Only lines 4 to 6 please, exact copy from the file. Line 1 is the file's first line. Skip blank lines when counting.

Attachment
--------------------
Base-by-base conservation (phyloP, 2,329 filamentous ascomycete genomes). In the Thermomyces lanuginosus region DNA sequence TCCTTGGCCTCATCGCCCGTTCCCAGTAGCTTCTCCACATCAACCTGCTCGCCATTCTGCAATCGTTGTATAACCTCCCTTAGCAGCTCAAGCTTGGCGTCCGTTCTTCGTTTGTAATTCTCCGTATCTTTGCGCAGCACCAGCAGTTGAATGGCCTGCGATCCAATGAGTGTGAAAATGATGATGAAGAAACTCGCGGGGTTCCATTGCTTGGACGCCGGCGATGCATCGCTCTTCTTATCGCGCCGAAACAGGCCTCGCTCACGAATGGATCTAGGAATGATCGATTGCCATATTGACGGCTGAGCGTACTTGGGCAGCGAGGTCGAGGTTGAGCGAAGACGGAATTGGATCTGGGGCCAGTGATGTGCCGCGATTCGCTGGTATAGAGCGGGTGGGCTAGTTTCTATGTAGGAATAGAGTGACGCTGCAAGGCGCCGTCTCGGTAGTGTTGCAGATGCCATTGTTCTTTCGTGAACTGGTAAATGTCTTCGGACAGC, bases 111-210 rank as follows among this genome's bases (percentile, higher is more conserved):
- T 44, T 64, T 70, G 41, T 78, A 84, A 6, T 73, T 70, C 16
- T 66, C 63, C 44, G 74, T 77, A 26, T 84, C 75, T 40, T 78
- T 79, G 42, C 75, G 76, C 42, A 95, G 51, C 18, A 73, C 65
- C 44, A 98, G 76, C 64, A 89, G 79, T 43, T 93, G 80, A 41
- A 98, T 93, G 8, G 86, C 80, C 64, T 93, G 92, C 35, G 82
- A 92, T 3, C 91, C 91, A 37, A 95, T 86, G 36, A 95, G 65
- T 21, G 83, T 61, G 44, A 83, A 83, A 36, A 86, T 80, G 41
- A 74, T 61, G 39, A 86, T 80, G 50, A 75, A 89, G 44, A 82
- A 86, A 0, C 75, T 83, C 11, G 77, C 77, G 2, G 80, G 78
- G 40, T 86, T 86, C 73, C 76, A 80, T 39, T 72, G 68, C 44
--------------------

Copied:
- T 79, G 42, C 75, G 76, C 42, A 95, G 51, C 18, A 73, C 65
- C 44, A 98, G 76, C 64, A 89, G 79, T 43, T 93, G 80, A 41
- A 98, T 93, G 8, G 86, C 80, C 64, T 93, G 92, C 35, G 82